Businesses should avoid vegan or vegetarian labels in a bid to maximize sales, says Bruce Friedrich, the Executive Director of non-profit organization Good Food Institute [GFI].
"We recommend companies avoid any 'v' word and focus instead on the health value of the product, the protein content, and so on," Friedrich told industry outlet FoodNavigator.
GFI works with scientists, investors, entrepreneurs, and food marketers to make the food more sustainable by promoting plant-based alternatives.
The 'v' words
Friedrich explains: "Labeling a product 'vegan' or 'vegetarian' is taken to mean it is only for vegans or vegetarians.
"My guess is that if 'vegetarian' and 'vegan' represent distinct populations, then those would not be the most inclusive way to market a product.
"In terms of marketing, 'plant-based protein' seems to be the current consensus term for reaching non-vegetarians."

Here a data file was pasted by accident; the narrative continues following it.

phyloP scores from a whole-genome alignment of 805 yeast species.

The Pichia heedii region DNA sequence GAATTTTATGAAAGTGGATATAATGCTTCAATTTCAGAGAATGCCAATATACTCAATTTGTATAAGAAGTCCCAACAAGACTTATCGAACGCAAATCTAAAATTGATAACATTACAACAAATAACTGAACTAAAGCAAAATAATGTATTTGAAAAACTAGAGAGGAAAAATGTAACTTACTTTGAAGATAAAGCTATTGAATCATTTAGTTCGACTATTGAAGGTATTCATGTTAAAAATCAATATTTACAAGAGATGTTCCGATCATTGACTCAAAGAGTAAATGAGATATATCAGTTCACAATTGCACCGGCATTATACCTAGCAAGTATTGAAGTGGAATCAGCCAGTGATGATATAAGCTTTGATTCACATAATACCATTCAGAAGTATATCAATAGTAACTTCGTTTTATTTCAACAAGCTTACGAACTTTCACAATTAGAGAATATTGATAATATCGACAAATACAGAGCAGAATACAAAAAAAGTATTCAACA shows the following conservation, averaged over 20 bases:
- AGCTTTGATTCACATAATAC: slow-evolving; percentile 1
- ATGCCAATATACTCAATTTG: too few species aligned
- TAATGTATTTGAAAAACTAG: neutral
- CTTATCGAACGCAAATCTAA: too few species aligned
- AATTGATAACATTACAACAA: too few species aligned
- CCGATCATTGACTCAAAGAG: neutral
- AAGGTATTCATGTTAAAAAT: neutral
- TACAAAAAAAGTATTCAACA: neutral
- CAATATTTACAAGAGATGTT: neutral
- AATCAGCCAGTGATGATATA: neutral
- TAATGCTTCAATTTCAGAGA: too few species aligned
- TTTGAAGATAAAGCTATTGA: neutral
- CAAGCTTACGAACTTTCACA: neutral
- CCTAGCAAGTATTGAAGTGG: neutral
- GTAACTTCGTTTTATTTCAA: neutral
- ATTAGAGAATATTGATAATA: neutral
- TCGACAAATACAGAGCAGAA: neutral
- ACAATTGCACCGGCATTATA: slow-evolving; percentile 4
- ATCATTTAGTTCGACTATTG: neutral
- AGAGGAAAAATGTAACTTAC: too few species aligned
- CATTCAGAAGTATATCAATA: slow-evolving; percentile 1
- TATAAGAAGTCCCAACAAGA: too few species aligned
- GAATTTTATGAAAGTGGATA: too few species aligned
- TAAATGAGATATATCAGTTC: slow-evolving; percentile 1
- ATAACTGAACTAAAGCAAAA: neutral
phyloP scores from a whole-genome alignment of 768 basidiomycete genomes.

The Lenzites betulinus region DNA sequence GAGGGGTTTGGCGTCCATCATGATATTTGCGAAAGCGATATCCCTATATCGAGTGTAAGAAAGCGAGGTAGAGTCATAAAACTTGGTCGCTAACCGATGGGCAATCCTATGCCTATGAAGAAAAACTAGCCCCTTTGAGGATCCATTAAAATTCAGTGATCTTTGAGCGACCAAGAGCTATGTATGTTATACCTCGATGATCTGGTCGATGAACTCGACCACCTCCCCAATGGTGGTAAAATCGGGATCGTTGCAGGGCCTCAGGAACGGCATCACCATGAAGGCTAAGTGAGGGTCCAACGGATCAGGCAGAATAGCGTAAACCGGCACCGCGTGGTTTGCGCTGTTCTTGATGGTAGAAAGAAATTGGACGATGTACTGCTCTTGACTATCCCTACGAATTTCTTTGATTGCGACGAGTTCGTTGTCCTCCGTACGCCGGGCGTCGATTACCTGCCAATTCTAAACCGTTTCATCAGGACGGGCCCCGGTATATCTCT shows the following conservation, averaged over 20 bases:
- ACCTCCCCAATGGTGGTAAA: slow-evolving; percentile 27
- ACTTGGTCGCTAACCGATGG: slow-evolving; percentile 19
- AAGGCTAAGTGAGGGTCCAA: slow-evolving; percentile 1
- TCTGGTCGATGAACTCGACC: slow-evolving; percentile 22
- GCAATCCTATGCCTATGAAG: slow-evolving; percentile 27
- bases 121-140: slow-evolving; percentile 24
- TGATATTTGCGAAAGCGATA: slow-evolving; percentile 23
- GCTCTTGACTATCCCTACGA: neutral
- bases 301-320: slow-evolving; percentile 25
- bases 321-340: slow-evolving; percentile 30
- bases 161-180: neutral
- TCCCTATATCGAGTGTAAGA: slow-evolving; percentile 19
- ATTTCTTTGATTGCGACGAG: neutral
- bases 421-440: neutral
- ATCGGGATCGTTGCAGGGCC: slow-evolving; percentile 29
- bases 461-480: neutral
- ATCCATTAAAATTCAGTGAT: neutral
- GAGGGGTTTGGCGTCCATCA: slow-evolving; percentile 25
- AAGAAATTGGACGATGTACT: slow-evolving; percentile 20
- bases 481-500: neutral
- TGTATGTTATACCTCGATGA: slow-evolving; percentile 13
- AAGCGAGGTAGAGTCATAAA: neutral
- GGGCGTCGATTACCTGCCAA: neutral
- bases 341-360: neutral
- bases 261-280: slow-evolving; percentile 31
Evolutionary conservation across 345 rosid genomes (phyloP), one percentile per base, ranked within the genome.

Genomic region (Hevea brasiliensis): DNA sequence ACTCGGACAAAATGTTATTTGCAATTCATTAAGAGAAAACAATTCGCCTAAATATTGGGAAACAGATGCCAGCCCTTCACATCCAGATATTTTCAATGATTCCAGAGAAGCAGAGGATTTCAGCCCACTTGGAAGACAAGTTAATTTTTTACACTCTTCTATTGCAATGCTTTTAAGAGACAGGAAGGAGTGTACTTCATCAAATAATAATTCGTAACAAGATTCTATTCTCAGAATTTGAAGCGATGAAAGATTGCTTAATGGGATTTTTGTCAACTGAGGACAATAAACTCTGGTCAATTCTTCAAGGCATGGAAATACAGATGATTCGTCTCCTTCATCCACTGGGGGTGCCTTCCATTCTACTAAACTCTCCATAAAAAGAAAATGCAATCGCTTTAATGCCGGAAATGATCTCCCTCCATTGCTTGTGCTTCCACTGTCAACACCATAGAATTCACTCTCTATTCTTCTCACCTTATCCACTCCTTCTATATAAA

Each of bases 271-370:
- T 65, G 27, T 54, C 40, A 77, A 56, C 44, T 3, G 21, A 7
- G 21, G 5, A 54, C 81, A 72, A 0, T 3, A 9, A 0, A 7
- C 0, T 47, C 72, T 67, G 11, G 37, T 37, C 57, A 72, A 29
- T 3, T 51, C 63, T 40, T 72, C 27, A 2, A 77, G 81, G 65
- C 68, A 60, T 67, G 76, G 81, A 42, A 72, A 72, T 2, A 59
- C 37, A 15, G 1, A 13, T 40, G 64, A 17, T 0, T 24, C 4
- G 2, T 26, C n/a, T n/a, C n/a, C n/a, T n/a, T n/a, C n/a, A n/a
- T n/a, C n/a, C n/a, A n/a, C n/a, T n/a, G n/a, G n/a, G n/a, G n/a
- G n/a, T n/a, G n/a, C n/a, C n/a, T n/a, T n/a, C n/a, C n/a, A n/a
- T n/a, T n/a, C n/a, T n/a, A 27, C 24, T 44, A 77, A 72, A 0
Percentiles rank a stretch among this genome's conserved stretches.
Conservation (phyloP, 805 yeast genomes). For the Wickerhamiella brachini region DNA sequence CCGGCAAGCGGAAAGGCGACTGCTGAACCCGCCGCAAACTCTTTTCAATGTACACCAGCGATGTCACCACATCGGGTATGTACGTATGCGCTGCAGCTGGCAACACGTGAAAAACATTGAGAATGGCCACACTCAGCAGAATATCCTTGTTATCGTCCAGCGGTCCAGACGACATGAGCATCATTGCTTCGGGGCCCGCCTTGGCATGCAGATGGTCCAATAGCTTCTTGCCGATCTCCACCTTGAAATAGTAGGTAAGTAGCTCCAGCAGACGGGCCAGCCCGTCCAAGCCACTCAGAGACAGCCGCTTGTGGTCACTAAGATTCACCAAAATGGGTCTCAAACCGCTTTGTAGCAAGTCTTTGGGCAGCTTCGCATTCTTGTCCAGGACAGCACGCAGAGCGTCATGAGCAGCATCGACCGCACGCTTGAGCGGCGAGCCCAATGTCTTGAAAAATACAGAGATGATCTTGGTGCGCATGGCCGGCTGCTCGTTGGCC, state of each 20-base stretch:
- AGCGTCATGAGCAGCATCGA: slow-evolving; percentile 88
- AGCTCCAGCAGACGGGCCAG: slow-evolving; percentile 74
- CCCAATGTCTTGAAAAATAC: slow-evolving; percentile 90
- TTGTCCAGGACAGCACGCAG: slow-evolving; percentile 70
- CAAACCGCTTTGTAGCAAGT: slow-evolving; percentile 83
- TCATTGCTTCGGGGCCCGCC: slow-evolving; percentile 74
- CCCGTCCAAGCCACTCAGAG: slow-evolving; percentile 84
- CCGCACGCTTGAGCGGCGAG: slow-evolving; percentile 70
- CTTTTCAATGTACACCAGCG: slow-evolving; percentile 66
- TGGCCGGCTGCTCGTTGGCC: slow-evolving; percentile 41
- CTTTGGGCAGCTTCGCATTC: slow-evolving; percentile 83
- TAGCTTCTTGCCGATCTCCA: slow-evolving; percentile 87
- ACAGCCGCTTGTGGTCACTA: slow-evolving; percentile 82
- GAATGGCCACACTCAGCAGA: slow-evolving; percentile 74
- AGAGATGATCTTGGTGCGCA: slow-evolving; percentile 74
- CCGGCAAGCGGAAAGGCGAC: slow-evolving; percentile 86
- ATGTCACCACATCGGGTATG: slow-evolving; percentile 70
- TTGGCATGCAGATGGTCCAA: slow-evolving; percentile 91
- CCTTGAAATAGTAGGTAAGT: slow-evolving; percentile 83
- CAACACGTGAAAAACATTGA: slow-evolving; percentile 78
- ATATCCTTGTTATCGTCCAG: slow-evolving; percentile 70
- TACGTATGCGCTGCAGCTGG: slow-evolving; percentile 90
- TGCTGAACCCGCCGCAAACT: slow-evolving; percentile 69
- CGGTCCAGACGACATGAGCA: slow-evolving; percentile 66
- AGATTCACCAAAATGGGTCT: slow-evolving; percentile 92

For example, US free-from manufacturer Gardein labels its products 'meat-free', while Beyond Meat uses 'plant-based' with a small 'v' on pack, and Hampton Creek doesn't have a 'v' anywhere on its vegan Just Mayo.
In the UK, Tesco and Sainsbury's new private label plant-based ranges both lack front-of-pack vegan branding or labeling.
At GFI's suggestions, now other companies recently on the market or coming soon are avoiding 'v' words.
According to GFI's Executive Director, brands are unlikely to lose out on vegan shoppers this way.
"Vegans are sure to find any appropriate product - they don't need special packaging," he says.
But the European Vegetarian Union disagrees, with Public Affairs Officer Ronja Berthold highlighting: "Vegan and vegetarian labels provide guidance and security and make it a lot easier to purchase plant-based products."